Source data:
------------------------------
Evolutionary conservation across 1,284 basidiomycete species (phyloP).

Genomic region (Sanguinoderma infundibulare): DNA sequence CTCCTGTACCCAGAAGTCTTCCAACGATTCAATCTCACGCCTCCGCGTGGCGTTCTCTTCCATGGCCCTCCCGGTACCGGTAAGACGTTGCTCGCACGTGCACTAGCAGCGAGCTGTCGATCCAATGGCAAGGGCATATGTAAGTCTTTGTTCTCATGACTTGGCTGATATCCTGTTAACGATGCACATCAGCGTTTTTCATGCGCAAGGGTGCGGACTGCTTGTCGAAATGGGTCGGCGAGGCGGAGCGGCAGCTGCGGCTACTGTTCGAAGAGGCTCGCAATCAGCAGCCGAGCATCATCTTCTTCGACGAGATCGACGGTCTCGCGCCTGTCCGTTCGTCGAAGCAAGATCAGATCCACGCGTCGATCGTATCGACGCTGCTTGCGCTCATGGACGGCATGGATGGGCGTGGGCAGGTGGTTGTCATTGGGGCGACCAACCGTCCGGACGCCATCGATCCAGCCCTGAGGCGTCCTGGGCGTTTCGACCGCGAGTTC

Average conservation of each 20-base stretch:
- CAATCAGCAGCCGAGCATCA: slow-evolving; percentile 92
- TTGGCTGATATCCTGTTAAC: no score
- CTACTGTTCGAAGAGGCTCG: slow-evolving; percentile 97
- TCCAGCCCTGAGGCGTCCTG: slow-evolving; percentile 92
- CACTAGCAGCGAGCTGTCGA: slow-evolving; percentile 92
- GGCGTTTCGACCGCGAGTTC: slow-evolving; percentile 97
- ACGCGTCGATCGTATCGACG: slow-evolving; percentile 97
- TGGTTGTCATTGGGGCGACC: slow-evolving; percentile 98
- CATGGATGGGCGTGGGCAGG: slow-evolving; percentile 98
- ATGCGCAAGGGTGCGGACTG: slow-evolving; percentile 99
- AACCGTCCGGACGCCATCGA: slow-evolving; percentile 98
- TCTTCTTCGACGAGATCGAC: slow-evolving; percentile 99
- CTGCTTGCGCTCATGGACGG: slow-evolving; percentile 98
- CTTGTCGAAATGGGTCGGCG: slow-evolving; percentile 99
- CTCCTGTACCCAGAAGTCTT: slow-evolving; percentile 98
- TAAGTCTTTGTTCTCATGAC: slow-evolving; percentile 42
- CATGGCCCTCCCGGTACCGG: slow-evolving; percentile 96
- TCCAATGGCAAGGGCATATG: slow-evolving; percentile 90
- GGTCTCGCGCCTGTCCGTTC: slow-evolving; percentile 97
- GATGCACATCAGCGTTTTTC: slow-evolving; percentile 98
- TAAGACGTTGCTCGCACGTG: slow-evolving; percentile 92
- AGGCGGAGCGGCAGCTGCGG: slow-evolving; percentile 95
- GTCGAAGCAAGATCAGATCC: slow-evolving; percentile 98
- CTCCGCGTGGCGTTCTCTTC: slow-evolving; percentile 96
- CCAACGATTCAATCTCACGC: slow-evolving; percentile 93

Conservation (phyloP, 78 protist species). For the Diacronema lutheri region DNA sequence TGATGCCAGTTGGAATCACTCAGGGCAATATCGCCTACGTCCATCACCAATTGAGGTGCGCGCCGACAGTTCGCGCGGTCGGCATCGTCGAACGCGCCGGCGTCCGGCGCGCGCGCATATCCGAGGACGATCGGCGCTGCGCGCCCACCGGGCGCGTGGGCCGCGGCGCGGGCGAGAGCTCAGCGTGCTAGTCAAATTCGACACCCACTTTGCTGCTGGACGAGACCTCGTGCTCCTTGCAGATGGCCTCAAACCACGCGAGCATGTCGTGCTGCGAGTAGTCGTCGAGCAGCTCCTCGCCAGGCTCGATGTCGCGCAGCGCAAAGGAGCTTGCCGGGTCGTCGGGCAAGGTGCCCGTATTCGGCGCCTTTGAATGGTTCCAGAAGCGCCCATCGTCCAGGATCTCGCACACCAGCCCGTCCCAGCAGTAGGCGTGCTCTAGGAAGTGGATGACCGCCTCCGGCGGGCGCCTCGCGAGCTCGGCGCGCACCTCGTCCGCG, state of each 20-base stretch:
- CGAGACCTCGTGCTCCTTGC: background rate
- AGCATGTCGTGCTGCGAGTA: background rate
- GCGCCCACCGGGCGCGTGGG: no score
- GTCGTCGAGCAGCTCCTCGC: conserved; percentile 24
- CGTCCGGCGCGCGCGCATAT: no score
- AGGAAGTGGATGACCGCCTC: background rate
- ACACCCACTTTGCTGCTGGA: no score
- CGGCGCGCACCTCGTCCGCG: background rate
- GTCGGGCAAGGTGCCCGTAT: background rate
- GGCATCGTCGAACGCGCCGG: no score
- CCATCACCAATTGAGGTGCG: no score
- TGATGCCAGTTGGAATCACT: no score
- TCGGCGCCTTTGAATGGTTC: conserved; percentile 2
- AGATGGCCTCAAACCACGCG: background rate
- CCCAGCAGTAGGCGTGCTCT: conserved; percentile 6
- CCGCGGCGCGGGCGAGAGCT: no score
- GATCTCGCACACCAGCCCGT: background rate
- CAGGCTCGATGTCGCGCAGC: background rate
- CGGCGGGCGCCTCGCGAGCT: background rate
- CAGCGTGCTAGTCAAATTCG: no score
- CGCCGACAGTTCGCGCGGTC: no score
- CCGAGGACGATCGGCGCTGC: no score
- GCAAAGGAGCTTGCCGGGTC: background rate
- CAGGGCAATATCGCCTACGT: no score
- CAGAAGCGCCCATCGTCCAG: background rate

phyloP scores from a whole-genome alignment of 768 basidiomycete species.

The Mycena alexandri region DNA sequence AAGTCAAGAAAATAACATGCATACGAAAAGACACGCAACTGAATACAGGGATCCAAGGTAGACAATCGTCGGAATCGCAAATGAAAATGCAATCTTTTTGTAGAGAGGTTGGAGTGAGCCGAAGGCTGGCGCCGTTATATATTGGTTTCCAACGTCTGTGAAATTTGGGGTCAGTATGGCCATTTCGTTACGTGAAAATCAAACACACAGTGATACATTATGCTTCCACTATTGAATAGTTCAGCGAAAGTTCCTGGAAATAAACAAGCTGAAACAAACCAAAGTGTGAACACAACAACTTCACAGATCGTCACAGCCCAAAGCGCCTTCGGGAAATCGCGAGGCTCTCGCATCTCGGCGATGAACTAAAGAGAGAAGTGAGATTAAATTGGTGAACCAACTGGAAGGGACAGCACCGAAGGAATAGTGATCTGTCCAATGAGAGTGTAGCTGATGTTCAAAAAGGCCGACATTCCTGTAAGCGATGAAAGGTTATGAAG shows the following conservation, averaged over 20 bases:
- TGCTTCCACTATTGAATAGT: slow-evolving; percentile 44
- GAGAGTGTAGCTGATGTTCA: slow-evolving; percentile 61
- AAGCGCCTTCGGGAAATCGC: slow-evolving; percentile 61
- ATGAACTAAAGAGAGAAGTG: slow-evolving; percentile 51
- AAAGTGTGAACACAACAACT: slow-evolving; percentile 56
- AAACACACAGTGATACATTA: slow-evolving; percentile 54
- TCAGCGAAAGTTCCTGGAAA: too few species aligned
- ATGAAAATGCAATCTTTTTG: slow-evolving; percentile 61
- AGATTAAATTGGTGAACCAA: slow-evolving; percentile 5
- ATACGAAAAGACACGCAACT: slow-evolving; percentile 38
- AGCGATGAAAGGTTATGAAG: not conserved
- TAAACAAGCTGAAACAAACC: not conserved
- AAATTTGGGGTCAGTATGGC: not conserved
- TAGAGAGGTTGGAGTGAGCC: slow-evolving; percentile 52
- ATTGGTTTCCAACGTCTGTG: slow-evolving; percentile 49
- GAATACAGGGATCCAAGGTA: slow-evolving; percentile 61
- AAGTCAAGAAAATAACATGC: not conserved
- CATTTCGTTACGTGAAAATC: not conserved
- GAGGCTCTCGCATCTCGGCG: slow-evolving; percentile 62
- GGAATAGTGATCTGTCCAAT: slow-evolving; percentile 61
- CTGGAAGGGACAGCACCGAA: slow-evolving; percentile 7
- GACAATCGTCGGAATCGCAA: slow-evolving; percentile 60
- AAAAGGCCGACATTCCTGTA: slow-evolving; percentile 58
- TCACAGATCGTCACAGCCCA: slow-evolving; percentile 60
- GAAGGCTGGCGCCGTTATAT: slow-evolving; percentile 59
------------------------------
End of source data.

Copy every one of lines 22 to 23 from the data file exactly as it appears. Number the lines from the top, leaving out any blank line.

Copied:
- GGTCTCGCGCCTGTCCGTTC: slow-evolving; percentile 97
- GATGCACATCAGCGTTTTTC: slow-evolving; percentile 98